Rushing to Nowhere

At the end of every academic session, primary and secondary school students look forward to moving a step upwards—to the next class. Except for those whose performance recommends that they stay put for another year, most students move one step up the academic ladder. However, for some, the increase is double, as they move from Class M to Class O.

Prior to this time, I usually linked double promotion with exceptional brilliance. I assumed that for a student to have been promoted twice, such a student must have shown outstanding ability to merit the big leap. This view stemmed from encounters with some beneficiaries of double promotion. However, this view has now changed as my erstwhile naïve eyes opened to another side of the coin.

In my first class as a corps member, I encountered a petite student in the SS1 Class. Enquiries showed that contrary to her smallish frame, she was 15 years old, and had skipped the previous class. Apparently, her parents worried about their daughter’s age and decided that getting her to write the JS3 exam in JS2 was the best way to redeem lost time. I do not know whether she passed the exam without any help. In this dispensation of malpractices, I am prone to believe that the exam “was not pure”.

I decided to observe this student’s performance. Over the course of our interaction, I have noticed that she is struggling with much of her schoolwork. When you miss a class as critical as JS3, you have to be a genius to cope seamlessly in senior school. Her test scores are consistently at the bottom of the scale. She is not even ready to put in the extra effort to make up for the rung she skipped. Her pushy parents appear uninterested in fixing the mess they have caused.

Parents are not the only ones causing issues for their children. Some students go all the way out to be their own albatross. This term, a parent withdrew a JS2 student because the school management refused to register her for the JS3 final exam. The annoying thing is that a girl who is barely 12 years old is pushing this parent. Due to a communal crisis, she skipped Primary 5. Now, she wants to skip JS3 because her close friends are in JS3, so she wants to join them in SS1. Since the school refused to acquiesce to her demand cum her parent’s demand, she has been taken to a school that will agree to let her skip a class.

Before this time, I had encountered two students in my secondary school set who had skipped Primary 5. Both were exceptionally gifted students. However, only one of them was able to maintain the academic performance that had motivated his parents to fast track his education. The other person was too emotionally immature. This immaturity crept into his academic performance. He never failed a class, but there was nothing to show that he was once considered exceptional.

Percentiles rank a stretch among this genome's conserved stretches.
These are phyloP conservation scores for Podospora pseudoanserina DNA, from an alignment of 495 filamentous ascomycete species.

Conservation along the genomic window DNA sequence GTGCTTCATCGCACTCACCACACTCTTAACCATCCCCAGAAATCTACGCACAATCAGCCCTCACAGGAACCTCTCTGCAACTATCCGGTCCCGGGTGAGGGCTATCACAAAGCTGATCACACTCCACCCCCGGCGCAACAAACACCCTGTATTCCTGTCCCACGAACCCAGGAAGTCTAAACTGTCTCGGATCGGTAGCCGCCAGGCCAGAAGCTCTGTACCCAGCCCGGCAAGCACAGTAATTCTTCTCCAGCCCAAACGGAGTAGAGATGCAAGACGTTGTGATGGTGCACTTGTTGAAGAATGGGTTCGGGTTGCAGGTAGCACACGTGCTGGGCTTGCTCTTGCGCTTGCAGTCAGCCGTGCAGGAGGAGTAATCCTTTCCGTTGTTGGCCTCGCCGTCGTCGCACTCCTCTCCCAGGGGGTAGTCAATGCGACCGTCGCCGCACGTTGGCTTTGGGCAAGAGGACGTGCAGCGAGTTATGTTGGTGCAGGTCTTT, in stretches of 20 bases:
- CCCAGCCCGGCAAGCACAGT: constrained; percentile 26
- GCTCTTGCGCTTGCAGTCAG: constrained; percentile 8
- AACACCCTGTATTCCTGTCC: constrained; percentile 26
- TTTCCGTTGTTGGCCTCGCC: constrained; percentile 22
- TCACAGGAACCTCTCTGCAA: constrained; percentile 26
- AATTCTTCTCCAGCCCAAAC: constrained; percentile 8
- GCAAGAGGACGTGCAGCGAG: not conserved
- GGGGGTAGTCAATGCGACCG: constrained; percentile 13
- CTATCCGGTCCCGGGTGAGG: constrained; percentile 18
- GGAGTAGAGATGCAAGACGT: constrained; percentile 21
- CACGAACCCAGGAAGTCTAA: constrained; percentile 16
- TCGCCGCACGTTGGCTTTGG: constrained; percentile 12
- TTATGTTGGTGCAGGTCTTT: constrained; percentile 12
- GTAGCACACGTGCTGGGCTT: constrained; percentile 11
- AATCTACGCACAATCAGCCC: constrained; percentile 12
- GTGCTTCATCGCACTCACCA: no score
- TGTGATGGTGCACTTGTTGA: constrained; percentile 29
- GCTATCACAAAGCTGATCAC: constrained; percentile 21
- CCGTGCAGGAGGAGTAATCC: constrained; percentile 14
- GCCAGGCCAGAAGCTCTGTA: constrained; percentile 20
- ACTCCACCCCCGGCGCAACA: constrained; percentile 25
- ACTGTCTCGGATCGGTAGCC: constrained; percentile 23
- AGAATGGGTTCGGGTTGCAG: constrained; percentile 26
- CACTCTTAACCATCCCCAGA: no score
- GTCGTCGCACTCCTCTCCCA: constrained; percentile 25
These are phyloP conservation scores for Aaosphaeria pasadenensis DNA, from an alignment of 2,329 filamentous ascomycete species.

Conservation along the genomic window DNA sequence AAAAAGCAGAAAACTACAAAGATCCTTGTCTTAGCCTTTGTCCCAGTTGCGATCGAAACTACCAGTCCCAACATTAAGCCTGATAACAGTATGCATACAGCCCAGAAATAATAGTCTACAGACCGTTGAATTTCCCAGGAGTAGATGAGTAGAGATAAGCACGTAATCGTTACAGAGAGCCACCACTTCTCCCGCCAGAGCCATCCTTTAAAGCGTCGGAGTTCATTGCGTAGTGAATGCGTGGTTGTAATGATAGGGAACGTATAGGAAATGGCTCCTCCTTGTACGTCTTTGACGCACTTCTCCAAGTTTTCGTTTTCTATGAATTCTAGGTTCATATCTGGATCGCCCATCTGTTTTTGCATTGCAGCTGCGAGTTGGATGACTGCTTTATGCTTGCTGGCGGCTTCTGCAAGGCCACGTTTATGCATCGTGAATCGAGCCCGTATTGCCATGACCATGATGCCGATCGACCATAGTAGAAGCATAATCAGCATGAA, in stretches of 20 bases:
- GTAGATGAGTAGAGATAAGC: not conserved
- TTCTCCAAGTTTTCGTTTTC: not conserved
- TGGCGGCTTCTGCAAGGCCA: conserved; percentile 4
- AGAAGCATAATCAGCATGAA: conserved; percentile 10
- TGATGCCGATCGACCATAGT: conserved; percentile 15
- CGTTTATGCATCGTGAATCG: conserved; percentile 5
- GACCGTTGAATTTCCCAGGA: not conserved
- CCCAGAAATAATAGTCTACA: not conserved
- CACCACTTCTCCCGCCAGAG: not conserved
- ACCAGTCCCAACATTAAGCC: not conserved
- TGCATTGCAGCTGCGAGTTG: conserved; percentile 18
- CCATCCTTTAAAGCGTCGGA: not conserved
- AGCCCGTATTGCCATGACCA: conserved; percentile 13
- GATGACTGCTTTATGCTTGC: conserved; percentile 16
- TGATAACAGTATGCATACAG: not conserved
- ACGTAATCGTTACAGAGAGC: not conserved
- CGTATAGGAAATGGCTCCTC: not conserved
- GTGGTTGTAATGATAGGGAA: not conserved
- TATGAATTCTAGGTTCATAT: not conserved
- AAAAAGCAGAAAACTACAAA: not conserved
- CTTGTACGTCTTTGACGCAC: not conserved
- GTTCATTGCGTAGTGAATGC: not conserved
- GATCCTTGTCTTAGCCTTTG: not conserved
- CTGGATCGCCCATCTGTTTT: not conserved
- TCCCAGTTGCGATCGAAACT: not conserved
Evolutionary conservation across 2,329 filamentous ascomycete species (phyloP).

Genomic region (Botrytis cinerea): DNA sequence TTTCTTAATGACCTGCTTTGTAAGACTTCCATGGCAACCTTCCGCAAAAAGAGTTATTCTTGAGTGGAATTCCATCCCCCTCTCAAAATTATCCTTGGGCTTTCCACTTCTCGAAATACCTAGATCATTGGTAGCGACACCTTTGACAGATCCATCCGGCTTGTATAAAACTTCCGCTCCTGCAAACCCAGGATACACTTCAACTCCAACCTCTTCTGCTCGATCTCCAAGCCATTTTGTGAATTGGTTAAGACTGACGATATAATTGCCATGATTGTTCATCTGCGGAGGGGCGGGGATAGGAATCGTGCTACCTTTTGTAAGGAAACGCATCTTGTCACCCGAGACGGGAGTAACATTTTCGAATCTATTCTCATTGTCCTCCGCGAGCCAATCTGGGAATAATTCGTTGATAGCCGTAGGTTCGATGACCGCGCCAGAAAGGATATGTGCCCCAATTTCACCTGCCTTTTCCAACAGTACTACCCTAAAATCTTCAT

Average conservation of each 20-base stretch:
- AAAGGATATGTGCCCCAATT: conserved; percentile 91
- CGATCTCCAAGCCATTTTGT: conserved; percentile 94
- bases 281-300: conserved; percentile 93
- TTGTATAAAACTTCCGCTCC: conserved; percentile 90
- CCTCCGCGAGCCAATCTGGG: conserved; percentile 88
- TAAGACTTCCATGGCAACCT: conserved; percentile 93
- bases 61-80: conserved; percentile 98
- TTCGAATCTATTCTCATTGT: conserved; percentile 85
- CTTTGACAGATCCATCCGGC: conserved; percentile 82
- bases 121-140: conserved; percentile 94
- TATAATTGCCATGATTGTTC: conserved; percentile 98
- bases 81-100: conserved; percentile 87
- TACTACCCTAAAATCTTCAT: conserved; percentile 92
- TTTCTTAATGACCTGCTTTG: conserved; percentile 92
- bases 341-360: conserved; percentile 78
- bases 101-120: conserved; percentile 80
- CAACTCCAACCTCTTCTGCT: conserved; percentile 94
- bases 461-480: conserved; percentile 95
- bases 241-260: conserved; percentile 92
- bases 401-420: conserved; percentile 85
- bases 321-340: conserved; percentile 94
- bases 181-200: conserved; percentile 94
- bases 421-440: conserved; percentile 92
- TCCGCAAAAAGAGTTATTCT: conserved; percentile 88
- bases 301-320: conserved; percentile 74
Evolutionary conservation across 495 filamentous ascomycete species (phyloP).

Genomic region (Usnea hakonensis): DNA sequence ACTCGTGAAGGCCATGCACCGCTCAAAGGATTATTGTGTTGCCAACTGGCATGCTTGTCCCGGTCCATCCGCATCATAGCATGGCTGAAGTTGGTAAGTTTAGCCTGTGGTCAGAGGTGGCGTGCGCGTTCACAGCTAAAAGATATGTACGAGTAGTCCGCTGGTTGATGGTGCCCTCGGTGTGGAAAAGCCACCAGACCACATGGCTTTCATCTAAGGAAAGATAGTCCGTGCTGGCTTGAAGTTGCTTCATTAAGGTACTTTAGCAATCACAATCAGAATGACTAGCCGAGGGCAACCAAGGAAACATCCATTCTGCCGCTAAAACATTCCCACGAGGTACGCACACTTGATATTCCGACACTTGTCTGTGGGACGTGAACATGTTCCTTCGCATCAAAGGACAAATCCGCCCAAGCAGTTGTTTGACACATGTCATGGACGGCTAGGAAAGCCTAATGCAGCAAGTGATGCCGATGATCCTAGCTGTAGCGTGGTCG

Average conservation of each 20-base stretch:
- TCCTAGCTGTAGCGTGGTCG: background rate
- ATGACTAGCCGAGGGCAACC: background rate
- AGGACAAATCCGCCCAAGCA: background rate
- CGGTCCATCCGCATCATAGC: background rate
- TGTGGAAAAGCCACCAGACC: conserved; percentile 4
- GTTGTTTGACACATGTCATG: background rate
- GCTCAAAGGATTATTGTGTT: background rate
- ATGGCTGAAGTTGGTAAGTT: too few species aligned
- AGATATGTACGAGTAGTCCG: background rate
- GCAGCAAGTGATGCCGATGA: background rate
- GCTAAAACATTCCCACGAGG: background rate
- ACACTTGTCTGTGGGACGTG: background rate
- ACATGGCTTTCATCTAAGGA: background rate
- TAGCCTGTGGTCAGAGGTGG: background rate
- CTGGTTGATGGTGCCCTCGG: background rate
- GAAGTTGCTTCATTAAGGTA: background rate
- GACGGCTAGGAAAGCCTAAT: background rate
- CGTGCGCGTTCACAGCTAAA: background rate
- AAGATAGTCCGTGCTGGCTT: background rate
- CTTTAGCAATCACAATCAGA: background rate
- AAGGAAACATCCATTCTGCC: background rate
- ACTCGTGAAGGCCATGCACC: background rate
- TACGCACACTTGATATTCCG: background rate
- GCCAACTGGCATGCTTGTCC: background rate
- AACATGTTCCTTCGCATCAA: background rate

Skipping a class is like tossing a coin—it can go any of two ways. Many times, it backfires, condemning such students to the backwaters of academic performance. The reason is not hard to see. The school curriculum is structured like a castle. A castle’s imposing structure depends on a strong foundation, with sturdy columns and beams on each level. Imagine a castle with one storey built without strong columns. Each storey above this one has a high probability of collapsing someday. Similarly, each academic class depends on prior classes. Skip one, and hope that you are Einstein; else, struggling will be your portion.

The rush to higher classes may seem as a good financial decision for some parents. They get to avoid school fees, books and other responsibilities for an entire class. However, whatever money not spent on a required class will have its day in court. Of what use is saving money, if it results in poor performance and a student perpetually trying to catch up? These parents just make life difficult for teachers.

People need to learn that shortcuts do not always pay. If a student “must” jump a class, it should be because qualified teachers have concluded that such a student is “too smart” for his/her present class. In addition, the student’s emotional balance should be appraised to see if coping issues would not arise in the future. Without these conditions, and a concrete plan to address deficits that will be caused by double promotion, such a move may just result in rushing the student to nowhere.

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